On July 17, I learned via the Merrit Centennials twitter account that the BCHL was eying a Dec. 1 start date. That got me thinking about the junior leagues that compose the CHL.
#BCHL #NEWS:— Merritt Centennials (@BCHLCentennials) July 17, 2020
The BCHL has announced that they are planning to open the regular season on December 1st.
Read more: https://t.co/NgFqD6uSkD #BCHL pic.twitter.com/gY1Oi44h2G
Would the OHL and WHL with their United States-based teams be able to hit a similar target date? How might this affect the draft? What about the AHL? Are there any solid dates in the works for if and when the AHL can restart? What are NHL teams going to do with their prospects? There’s a lot of questions here and they do not have simple answers.
The CHL’s United States Question
The CHL is composed of three leagues: the Western Hockey League (WHL), Ontario Hockey League (OHL) and Quebec Major Junior Hockey League (QMJHL). The QMJHL no longer has any US-based teams. The OHL has three US-based teams and the WHL has five US-based teams.
There is currently a restriction on “non-essential” cross-border transit between the US and Canada. Those restrictions were set to end on July 22 but have been extended until Aug. 21. Assuming no type of additional border closing goes into effect beyond that date on the part of the US or Canada, the travel complication will go away.
The border crossing status is not the only obstacle to the OHL and WHL returning to play. Junior hockey teams are not the NHL and do not have access to the kind of financial resources that the NHL is currently looking to expend to house twenty-four teams in hotels in two hub cities. That kind of financial expenditure would be all but impossible for junior hockey franchises. Players live with billet families during the weeks they are home and not traveling with the team. Those billet families would, in theory, have to be subject to strict quarantine and contact tracing standards if the viral outbreak does not subside in the US prior to Dec. 1.
The QMJHL could possibly make a Dec. 1 start date like the BCHL partially because it lacks US franchises. Most of the teams are located within the province of Quebec, but there are four teams that are located in the reasonably isolated provinces of Nova Scotia and Prince Edward Island. However, because of the importance and prestige of the Memorial Cup, it seems unlikely that the QMJHL would start separately from the other two members of the CHL.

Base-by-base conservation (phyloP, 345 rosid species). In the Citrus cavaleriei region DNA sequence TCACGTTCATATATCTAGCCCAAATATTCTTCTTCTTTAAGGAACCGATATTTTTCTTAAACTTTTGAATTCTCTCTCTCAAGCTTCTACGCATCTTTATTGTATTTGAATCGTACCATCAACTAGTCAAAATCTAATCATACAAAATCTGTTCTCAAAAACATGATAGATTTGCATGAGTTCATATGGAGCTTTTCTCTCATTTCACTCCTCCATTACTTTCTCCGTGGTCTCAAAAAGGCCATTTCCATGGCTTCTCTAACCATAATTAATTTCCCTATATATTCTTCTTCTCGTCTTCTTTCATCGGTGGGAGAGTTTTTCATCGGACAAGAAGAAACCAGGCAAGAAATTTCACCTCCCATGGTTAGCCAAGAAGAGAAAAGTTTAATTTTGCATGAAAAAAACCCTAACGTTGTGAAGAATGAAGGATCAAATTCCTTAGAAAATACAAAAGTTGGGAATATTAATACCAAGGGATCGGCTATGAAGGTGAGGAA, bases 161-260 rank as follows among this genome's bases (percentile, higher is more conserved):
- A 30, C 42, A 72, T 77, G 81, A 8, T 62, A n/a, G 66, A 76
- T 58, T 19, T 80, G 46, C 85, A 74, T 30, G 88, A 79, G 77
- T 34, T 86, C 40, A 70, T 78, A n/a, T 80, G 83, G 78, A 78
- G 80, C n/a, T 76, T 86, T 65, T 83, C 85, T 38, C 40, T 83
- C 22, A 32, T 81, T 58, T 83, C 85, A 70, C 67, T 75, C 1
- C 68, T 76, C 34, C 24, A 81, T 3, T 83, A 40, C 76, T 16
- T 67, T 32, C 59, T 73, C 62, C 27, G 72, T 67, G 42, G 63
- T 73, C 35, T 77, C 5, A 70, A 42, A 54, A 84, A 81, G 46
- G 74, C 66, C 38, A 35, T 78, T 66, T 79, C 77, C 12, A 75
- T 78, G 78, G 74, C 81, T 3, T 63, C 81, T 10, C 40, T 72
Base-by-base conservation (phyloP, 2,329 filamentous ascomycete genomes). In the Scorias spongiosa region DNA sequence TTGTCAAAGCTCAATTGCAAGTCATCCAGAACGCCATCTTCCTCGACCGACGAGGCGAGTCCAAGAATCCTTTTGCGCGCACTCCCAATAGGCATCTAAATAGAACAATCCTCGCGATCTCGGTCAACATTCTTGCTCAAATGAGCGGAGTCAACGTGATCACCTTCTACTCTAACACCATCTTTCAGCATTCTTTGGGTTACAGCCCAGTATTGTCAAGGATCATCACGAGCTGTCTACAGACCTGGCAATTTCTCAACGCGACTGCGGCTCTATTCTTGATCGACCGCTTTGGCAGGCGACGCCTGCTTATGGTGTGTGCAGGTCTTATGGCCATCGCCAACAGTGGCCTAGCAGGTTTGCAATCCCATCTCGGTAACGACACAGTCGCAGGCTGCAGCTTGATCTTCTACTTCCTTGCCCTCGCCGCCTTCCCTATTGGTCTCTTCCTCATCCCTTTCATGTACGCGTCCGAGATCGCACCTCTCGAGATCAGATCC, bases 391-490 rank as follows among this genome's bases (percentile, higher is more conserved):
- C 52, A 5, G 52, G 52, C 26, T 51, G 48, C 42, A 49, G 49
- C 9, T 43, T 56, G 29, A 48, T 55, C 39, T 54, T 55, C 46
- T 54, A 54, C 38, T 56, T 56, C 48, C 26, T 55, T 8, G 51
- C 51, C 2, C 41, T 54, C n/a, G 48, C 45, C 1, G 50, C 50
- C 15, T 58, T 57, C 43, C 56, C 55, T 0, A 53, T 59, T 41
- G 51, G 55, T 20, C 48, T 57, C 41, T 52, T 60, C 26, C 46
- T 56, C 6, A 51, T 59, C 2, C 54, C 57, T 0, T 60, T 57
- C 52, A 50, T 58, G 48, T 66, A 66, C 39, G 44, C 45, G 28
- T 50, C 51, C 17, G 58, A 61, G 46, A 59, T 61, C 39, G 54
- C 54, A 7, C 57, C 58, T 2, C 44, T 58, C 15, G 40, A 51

Where Does the AHL Stand?
Regarding the AHL, there was a column on ESPN from Greg Wyshynski on May 13. He reported, “The AHL is currently building schedules for the 2020-21 season that optimistically forecast an October start but that also plan for start dates in November, December and January. The message is clear: The AHL is willing to wait for as long as it can to start playing until the fans can return to games.”
Since May, COVID-19 cases in the US have continued to trend upward. As more time passes without a substantial drop in cases, those October and November start projections seem more and more like fantasy. Even the NHL does not predict being able to start its next season until possibly December. Certainly, the AHL has taken this under advisement?
The most recent update I was able to find was an interview Corey Pronman of The Athletic did with then AHL president David Andrews on June 26. In it, Andrews repeats, almost verbatim, what was said in the Wyshynski piece:
We are in a very uncertain time and the return to play plan for our league could take many different shapes. We have been contingency planning for some time. We’re building schedules for a regular season that starts in October, but we’re also building models to start in November, December or January before we have the go-ahead from public health authorities.From ‘Burning questions for next season with heads of the AHL, NCHC and USHL,’ The Athletic, 06/26/2020